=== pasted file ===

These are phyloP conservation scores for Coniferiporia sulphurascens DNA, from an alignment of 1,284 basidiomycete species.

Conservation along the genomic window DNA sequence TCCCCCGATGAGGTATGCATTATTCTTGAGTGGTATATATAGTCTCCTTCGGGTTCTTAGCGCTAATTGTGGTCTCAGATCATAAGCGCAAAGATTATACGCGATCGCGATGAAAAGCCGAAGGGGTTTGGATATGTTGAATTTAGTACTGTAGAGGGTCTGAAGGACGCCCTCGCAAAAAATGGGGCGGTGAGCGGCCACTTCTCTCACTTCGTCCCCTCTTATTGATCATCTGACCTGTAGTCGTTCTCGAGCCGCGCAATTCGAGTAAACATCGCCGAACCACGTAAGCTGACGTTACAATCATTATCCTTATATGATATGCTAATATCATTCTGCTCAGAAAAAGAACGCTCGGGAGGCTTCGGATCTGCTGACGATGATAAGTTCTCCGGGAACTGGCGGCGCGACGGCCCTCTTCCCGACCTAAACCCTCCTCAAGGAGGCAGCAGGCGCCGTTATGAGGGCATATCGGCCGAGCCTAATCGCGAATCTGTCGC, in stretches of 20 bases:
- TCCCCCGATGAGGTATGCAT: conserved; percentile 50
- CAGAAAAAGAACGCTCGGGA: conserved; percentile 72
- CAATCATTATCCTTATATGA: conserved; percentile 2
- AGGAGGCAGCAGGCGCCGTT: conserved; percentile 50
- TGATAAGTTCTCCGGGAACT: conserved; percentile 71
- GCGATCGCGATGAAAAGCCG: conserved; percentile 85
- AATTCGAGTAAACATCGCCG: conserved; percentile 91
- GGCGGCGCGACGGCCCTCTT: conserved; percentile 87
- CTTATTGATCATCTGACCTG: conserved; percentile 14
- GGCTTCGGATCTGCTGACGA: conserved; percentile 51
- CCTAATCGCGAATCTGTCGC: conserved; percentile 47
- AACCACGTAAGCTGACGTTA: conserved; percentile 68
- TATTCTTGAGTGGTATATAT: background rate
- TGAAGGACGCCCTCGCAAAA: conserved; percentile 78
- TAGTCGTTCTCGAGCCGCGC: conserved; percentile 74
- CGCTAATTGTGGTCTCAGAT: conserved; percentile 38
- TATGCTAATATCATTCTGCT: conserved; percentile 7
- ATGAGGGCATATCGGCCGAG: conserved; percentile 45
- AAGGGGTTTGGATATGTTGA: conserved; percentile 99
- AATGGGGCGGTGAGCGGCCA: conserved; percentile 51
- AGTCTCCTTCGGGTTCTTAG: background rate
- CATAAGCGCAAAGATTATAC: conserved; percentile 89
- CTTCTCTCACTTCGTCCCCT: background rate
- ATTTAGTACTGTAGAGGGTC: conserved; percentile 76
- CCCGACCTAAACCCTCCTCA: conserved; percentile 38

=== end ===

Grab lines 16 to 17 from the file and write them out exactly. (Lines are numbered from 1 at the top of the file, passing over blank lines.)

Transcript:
- TGAAGGACGCCCTCGCAAAA: conserved; percentile 78
- TAGTCGTTCTCGAGCCGCGC: conserved; percentile 74